THE VIEW FROM MY GRAMMAR SCHOOL
SLR,--What is at issue between the sixth-form masters? At first sight it looks like the classical Whig-Radical debate: Mr. Thornton looks to a Burkean ideal of a school as a 'subtly articulated whole,' in which, if relationships are happy, 'educa- tion tends to occur'; Mr. Lister places his argu- ment 'in the Benthamite tradition,' appealing to reason, demanding continuous observation, criticism and improvement of existing institutions. But, in fact, each side is attacking a stereotype which the other
It appears that the reference to 'Fitzjones' in 'Consuming Interest' in our issue for November 6 has been misunderstood to refer to Mr. and Mrs. 0. B. Fitzjones. The reference was, of course, in fact entirely fictitious and was not intended to refer to any living person. We apologise for any embar- rassment or inconvenience which this reference caused. would not defend. Mr. Thornton and Mr. Tomkins have published work in the Bulletin of the General Studies Association which shows clearly that they are neither reactionaries nor romantic Luddites; nor could Mr. Lister be said to undervalue the pupil- teacher relationship. Some men do good work in spite of the system; others also try to improve it. There is no contradiction. Mr. Tomkins may be sceptical about planning, but he would not deny that some forms of organisation are better than others; Mr. Lister and his 'Benthamite' colleagues are work- ing for structures within which education will 'occur' more readily, for more people, and less haphazardly than at present when all too often out-of-date syllabuses, dreary textbooks and crippling examina- tions obstruct the 'meeting of minds.'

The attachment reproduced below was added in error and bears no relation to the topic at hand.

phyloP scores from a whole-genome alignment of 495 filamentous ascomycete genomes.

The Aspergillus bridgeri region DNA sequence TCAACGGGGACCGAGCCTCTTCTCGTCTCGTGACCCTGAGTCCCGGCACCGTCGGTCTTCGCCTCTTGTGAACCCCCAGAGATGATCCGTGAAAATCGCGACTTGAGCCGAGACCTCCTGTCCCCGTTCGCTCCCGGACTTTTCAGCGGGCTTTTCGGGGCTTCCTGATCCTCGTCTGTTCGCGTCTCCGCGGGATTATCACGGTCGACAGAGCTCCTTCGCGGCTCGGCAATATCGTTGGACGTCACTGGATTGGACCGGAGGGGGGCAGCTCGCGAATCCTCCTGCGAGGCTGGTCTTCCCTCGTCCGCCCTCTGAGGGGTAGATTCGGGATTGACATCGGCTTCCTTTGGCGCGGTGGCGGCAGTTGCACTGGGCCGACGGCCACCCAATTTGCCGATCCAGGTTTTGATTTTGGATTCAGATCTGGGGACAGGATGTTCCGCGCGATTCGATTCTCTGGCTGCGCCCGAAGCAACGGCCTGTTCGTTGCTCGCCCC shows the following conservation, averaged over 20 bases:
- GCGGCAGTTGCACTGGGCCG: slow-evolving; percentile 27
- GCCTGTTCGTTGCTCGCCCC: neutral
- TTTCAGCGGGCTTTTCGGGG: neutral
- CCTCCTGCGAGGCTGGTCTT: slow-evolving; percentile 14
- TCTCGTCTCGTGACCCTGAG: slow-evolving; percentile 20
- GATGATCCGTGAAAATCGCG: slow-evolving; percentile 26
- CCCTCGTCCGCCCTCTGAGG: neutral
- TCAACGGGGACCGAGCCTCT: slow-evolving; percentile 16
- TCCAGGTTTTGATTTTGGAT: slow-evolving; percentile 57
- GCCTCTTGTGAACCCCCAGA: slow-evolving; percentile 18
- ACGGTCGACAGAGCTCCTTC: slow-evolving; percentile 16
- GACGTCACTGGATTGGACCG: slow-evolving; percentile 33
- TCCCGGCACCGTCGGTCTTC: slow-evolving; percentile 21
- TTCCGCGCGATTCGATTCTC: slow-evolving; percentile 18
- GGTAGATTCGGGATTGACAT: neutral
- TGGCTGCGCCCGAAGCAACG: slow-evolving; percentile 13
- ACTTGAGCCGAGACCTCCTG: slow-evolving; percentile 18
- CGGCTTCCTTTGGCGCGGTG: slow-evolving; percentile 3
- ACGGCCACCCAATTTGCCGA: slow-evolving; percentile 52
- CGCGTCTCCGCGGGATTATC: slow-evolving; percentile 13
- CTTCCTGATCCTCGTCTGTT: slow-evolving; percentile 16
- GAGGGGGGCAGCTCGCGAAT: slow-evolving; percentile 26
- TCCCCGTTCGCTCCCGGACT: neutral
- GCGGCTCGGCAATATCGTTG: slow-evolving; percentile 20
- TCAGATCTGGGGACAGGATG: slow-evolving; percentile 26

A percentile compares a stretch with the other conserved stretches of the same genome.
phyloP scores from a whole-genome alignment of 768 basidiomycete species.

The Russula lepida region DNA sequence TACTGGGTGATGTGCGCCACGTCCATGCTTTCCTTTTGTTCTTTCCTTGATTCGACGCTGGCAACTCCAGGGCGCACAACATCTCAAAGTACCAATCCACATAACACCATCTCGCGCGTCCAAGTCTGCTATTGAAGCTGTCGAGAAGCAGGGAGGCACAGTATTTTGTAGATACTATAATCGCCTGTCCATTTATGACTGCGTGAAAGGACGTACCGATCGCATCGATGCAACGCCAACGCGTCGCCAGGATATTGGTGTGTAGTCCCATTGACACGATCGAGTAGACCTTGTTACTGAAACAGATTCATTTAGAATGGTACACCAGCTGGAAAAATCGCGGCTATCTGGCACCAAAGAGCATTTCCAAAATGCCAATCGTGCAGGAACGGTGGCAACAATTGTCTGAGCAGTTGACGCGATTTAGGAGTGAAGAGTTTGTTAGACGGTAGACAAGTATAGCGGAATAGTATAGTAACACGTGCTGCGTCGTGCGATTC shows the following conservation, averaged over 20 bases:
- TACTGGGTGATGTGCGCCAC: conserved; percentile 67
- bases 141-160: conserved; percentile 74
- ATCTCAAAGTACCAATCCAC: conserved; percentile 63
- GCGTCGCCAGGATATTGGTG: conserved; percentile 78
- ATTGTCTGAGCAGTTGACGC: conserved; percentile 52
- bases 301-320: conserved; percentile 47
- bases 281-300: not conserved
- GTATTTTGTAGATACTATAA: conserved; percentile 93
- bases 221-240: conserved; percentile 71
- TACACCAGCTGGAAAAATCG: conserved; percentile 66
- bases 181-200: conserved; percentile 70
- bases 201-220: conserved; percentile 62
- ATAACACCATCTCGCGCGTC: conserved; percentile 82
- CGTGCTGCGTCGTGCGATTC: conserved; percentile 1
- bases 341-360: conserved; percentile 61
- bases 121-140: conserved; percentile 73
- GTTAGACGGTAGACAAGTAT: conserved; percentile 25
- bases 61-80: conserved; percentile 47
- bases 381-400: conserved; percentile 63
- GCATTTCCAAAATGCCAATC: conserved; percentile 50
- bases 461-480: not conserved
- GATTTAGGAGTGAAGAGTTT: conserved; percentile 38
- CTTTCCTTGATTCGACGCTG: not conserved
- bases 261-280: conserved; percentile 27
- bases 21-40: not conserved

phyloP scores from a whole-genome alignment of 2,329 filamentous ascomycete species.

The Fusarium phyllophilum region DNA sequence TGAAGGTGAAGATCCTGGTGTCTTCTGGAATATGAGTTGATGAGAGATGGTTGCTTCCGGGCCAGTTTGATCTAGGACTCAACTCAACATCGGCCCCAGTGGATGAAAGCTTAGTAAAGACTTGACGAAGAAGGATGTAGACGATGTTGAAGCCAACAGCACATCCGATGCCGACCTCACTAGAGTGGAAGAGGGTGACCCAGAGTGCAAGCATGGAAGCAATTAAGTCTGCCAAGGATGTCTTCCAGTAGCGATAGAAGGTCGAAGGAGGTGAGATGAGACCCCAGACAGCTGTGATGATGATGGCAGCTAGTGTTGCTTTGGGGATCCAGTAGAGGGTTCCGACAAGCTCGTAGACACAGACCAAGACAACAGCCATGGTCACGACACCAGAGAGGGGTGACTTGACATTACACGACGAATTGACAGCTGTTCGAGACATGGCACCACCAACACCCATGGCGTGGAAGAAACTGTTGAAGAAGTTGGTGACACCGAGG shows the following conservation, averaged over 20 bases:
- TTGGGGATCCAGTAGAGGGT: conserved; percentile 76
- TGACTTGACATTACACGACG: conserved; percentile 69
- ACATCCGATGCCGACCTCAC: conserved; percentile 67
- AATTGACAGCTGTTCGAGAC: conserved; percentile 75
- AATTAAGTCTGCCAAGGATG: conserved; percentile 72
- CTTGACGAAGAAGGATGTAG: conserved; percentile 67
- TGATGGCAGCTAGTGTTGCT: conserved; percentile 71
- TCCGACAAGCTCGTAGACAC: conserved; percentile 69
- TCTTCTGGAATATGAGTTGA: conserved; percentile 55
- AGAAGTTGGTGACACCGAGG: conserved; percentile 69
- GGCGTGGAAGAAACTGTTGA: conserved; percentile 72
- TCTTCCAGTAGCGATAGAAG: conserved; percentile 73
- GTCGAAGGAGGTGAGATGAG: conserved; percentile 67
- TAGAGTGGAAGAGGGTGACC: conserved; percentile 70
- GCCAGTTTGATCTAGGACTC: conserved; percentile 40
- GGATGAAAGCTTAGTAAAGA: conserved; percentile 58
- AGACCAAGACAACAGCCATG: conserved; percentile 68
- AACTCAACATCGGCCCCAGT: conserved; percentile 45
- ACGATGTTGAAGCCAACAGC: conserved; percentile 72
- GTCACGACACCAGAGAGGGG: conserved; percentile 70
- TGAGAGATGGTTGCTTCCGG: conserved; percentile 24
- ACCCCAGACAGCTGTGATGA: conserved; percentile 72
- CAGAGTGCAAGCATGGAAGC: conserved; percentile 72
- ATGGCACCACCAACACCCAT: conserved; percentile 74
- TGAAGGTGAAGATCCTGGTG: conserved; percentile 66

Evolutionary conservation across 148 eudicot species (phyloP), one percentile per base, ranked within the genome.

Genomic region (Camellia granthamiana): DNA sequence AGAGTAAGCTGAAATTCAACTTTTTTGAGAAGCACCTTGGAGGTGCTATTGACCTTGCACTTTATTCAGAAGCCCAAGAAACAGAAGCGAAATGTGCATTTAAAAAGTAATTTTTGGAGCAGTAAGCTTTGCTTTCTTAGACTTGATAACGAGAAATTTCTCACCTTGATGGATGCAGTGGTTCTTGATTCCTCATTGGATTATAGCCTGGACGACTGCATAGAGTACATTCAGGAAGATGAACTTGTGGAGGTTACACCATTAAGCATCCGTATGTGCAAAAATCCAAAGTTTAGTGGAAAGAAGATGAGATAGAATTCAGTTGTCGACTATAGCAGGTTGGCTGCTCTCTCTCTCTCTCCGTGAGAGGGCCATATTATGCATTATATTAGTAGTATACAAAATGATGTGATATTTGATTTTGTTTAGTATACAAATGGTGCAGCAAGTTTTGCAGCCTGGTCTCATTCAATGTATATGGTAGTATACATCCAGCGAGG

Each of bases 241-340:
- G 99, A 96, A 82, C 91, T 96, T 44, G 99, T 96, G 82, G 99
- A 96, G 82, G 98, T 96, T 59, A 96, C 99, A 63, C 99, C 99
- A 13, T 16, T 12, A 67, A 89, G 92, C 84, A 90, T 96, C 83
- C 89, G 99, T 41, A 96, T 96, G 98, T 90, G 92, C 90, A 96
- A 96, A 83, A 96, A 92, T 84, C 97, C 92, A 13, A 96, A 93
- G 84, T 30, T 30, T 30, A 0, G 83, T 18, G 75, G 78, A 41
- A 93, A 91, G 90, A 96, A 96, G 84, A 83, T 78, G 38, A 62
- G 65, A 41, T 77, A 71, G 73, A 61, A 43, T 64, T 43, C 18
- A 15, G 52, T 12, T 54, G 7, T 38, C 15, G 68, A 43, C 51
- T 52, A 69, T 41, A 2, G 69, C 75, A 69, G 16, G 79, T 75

Two things worry me a little about Mr. Thorn- ton's argument. One is the assumption that it is meeting the teacher's mind that is uniquely valuable. Many of us feel that sixth-formers should be en- couraged to move on to a direct confrontation with the object of study—the literature, the historical problem, the scientific inquiry or whatever. It seems better to cut the umbilical cord some time before the leaving age (although there are some university dons who try to reconnect it).
The other worry is the case with which the 'or- ganic' argument can be exploited in defence of that 'institutional egoism' which Mr. Thornton condemns. In discussing the reorganisation of secondary edu- cation, he speaks of the grammar-school 'patient' dying under the 'surgery' of reorganisation. Tom Paine had an equally colourful metaphor for a defender of another ancien regime. though I'm sure Mr. Thornton is too wise a man to pity the direct- grant plumage if it means forgetting the dying birds in other dreas of our education service.
R. IRVINE SMITH
Honorary Secretary General Studies Association Stationers* Company's School, N8